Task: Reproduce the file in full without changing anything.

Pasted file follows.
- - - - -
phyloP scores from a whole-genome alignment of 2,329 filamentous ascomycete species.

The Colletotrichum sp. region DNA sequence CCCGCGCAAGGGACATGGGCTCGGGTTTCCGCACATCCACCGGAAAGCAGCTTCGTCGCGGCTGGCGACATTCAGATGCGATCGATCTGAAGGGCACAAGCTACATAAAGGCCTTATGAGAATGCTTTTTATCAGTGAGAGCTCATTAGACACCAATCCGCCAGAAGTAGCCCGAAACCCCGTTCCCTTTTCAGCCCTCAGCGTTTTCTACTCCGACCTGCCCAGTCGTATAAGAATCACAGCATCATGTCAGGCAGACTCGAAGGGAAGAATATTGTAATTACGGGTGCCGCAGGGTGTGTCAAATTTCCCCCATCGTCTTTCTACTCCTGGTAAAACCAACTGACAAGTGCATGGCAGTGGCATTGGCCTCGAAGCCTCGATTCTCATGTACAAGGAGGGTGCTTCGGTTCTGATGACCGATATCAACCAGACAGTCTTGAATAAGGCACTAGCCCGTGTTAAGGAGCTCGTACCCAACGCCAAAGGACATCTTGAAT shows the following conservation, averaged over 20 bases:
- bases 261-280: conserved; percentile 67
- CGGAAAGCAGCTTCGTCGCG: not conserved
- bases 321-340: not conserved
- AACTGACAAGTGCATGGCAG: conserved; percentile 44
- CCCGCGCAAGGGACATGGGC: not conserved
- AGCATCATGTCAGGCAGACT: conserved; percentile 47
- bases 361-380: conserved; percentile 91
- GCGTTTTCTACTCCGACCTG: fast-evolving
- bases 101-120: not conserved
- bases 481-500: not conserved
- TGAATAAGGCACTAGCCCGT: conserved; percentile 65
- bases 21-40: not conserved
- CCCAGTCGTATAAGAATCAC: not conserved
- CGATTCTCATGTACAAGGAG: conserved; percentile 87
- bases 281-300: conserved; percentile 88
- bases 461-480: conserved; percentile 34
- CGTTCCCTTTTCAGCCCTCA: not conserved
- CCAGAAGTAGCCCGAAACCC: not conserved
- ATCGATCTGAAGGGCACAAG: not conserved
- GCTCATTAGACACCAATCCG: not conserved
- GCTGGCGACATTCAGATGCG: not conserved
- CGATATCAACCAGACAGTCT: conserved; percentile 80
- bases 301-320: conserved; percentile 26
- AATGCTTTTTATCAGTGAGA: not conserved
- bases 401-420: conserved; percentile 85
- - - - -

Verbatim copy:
phyloP scores from a whole-genome alignment of 2,329 filamentous ascomycete species.

The Colletotrichum sp. region DNA sequence CCCGCGCAAGGGACATGGGCTCGGGTTTCCGCACATCCACCGGAAAGCAGCTTCGTCGCGGCTGGCGACATTCAGATGCGATCGATCTGAAGGGCACAAGCTACATAAAGGCCTTATGAGAATGCTTTTTATCAGTGAGAGCTCATTAGACACCAATCCGCCAGAAGTAGCCCGAAACCCCGTTCCCTTTTCAGCCCTCAGCGTTTTCTACTCCGACCTGCCCAGTCGTATAAGAATCACAGCATCATGTCAGGCAGACTCGAAGGGAAGAATATTGTAATTACGGGTGCCGCAGGGTGTGTCAAATTTCCCCCATCGTCTTTCTACTCCTGGTAAAACCAACTGACAAGTGCATGGCAGTGGCATTGGCCTCGAAGCCTCGATTCTCATGTACAAGGAGGGTGCTTCGGTTCTGATGACCGATATCAACCAGACAGTCTTGAATAAGGCACTAGCCCGTGTTAAGGAGCTCGTACCCAACGCCAAAGGACATCTTGAAT shows the following conservation, averaged over 20 bases:
- bases 261-280: conserved; percentile 67
- CGGAAAGCAGCTTCGTCGCG: not conserved
- bases 321-340: not conserved
- AACTGACAAGTGCATGGCAG: conserved; percentile 44
- CCCGCGCAAGGGACATGGGC: not conserved
- AGCATCATGTCAGGCAGACT: conserved; percentile 47
- bases 361-380: conserved; percentile 91
- GCGTTTTCTACTCCGACCTG: fast-evolving
- bases 101-120: not conserved
- bases 481-500: not conserved
- TGAATAAGGCACTAGCCCGT: conserved; percentile 65
- bases 21-40: not conserved
- CCCAGTCGTATAAGAATCAC: not conserved
- CGATTCTCATGTACAAGGAG: conserved; percentile 87
- bases 281-300: conserved; percentile 88
- bases 461-480: conserved; percentile 34
- CGTTCCCTTTTCAGCCCTCA: not conserved
- CCAGAAGTAGCCCGAAACCC: not conserved
- ATCGATCTGAAGGGCACAAG: not conserved
- GCTCATTAGACACCAATCCG: not conserved
- GCTGGCGACATTCAGATGCG: not conserved
- CGATATCAACCAGACAGTCT: conserved; percentile 80
- bases 301-320: conserved; percentile 26
- AATGCTTTTTATCAGTGAGA: not conserved
- bases 401-420: conserved; percentile 85